SOCIAL Security System President and CEO Emilio S. de Quiros Jr. aims to optimize the actuarial life of the pension fund beyond the estimated 15-year stretch the organization enjoys at the moment by deploying more or less $1 billion of its investment portfolio overseas.
The former banker and current fund steward bared the plan on Tuesday at The Roundtable Forum hosted by the BusinessMirror, where he said this will be the first time the pension system will deploy a portion of its investment portfolio outside the country.
“We are not prohibited by our charter to do just that,” de Quiros said. The proposal requires Malacañang’s approval, and has yet to be acted on by the fund’s own investment-deployment managers, but comes at a time when investing overseas has the potential to reward handsome benefits for the fund’s 1.9 million members.
Global interest rates were seen moving up toward year-end—quite possibly as early as September by some accounts—as the US Federal Reserve looks to temper the expansion of the world’s largest economy with an interest-rate increase.
De Quiros said the fund has started reviewing its investment policy to try to find how much of its portfolio may be deployed for the overseas markets.
Susie G. Bugante, vice president for public affairs and special events, said there is a limit as to how much of the fund’s portfolio may be deployed outside of the country.
Given an estimated investment portfolio totaling more or less P430 billion, give or take a few billion, the SSS could deploy roughly P45 billion, or $1 billion, for such a program.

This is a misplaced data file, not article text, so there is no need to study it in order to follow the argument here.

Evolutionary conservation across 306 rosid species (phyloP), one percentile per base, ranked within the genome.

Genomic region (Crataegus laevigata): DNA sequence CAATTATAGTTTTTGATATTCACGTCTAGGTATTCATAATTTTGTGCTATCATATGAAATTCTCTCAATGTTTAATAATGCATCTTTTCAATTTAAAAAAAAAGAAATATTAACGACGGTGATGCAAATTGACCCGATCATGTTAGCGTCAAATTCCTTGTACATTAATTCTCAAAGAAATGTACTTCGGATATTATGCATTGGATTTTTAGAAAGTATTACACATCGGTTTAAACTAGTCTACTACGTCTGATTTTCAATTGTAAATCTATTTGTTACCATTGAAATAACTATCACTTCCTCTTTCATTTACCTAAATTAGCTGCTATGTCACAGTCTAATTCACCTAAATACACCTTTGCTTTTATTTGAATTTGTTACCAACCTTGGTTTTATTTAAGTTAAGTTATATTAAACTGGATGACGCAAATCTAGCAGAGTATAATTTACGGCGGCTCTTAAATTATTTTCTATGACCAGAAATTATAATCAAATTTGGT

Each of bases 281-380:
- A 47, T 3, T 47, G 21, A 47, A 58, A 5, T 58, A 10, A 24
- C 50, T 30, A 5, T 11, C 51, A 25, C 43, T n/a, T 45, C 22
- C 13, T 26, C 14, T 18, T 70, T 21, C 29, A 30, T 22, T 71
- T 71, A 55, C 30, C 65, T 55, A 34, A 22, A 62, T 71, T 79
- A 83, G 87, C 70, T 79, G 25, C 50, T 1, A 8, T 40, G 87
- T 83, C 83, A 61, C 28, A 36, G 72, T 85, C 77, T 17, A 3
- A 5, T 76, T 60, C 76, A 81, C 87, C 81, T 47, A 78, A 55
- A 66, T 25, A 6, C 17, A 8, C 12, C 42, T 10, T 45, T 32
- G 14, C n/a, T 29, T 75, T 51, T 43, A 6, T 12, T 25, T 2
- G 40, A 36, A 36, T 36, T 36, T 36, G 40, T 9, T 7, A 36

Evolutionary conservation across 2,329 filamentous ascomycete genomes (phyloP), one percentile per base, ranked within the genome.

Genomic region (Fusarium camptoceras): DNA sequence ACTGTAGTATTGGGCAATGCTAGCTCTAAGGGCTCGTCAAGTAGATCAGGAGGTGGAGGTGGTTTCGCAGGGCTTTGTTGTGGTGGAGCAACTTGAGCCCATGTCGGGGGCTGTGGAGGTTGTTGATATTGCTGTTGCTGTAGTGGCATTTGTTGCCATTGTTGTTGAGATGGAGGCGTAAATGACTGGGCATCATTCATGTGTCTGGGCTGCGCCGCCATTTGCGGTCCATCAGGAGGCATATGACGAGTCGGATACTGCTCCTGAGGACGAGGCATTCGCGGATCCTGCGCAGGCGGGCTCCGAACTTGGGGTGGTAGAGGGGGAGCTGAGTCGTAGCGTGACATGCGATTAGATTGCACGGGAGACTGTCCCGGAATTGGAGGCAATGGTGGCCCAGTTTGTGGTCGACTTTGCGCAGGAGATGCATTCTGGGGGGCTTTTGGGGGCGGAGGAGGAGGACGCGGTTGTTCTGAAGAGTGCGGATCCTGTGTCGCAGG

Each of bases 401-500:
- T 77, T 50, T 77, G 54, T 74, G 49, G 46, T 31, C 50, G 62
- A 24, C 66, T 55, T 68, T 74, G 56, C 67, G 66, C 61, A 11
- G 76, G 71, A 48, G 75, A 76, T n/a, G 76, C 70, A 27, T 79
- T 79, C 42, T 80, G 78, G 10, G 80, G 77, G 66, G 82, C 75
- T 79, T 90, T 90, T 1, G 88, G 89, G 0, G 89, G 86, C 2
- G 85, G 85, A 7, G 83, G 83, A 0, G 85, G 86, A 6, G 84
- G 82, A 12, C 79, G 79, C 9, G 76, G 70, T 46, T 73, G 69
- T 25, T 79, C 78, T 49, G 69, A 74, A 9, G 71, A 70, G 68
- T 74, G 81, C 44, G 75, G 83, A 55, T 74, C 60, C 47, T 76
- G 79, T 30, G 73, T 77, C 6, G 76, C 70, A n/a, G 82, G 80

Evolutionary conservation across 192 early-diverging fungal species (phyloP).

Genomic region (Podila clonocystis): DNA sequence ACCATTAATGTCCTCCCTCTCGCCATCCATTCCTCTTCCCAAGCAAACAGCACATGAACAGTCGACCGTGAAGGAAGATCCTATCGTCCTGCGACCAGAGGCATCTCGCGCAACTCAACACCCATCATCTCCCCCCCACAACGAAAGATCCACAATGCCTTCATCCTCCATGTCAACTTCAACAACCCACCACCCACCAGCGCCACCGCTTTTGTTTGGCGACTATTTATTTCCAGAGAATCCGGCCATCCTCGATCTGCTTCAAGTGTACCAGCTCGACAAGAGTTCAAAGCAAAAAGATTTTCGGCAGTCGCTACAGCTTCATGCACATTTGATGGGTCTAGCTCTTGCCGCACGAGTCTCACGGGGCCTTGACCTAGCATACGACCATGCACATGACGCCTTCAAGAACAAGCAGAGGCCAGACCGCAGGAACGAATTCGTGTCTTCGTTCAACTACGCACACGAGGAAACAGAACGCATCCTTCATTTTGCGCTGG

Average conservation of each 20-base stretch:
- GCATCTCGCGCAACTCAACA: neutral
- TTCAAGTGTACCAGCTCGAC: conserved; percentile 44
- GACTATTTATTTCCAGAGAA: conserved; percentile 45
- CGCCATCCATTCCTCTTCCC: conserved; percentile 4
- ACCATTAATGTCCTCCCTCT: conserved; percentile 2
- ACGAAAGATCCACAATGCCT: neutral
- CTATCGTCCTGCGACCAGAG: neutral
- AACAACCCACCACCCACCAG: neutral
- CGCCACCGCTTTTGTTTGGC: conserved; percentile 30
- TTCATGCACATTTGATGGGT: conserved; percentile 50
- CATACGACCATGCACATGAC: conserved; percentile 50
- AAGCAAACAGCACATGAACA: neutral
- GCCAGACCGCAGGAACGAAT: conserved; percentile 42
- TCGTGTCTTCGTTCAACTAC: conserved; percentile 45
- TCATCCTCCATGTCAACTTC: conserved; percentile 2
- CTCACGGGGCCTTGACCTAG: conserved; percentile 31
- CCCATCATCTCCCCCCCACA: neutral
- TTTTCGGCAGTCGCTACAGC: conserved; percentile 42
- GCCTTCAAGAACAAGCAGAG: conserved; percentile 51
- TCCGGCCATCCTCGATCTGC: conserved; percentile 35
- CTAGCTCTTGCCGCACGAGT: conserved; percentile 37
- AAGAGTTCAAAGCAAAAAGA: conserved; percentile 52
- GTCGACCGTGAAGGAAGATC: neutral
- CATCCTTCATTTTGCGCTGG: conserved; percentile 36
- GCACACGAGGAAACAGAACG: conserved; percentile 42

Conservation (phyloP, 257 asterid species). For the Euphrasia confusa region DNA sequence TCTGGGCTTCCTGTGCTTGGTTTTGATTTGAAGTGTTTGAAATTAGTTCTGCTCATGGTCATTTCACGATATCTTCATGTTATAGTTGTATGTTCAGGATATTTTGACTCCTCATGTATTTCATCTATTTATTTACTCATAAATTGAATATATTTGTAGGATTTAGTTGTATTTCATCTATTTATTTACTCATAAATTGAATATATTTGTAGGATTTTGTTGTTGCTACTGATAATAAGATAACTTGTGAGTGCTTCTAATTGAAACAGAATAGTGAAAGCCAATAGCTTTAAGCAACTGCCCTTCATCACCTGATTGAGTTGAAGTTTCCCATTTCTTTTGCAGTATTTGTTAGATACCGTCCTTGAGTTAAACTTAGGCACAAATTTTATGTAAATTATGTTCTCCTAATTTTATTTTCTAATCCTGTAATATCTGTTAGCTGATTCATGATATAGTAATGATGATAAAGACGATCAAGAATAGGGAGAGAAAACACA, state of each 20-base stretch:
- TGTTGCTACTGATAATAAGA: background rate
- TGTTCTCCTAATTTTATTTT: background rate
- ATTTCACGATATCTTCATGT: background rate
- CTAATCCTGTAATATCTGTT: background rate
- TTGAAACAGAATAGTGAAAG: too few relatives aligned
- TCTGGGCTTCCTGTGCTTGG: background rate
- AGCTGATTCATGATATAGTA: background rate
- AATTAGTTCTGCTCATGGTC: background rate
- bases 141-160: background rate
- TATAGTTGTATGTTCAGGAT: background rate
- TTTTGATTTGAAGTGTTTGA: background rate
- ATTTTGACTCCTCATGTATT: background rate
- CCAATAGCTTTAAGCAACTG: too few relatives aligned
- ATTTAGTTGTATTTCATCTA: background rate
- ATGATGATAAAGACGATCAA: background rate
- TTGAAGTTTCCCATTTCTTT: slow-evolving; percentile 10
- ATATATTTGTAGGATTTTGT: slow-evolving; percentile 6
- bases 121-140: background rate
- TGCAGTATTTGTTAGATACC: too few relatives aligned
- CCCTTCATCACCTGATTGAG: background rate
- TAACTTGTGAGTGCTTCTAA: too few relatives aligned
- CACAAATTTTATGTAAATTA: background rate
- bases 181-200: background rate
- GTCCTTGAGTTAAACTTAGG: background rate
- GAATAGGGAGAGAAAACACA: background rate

De Quiros said the fund has never ventured beyond the country’s territorial limits when deploying the resources at its disposal, which are typically invested only in domestically issued equity securities and peso-denominated government bonds and notes.
He said the fund typically dispenses membership benefits, totaling more or less P49 billion every year, but generates contributions no larger than P45 billion.
“You do the math. At some point one has to raise member contribution or risk the depletion of our reserves,” de Quiros said of that part of the fund used to finance membership claims, such as pension and funeral expenses, among others.
Pension benefits were raised 5 percent just last year, he quickly added.
The SSS generated 7 percent more revenues in the first four months this year to P54.35 billion from year ago of only P50.77 billion.
This resulted from member contributions totaling P42.69 billion, plus investment and other income of another P11.66 billion.
The fund spent an aggregate P39.14 billion in those four months, or 9.8 percent more than last year, and resulted from benefit payments totaling P36.57 billion plus operating expenses of P2.58 billion, which was 6.6 percent more than the year- ago expenses.
As a result, the SSS posted net revenues of P15.21 billion for the period this year, basically unchanged from year-ago net revenues of P15.14 billion.
De Quiros said the SSS did quite well in managing the resources of the pension fund over six years from 2009 up to 2014, when its so-called return-on-investment (ROI), essentially a measure of its profitability, averaged 9.8 percent over such benchmarks as the one-year Treasury bill rate and the 10-year Treasury bond rate.
The fund posted ROI averaging 9.7 percent in 2009, 10.8 percent in 2010, 10.5 percent in 2011, the same rate in 2012, then 8.8 percent in 2013 and 8.3 percent just last year.
The SSS executive also said management had been prudent in keeping fund operating expenses as percent of gross revenues low, averaging 68 percent in 2010 when his team took over and still lower to only 52 percent just last year. De Quiros said SSS management in 2005 operated close to the expense cap allowed by its charter at 91 percent of gross revenues that year.
Image credits: Nonie Reyes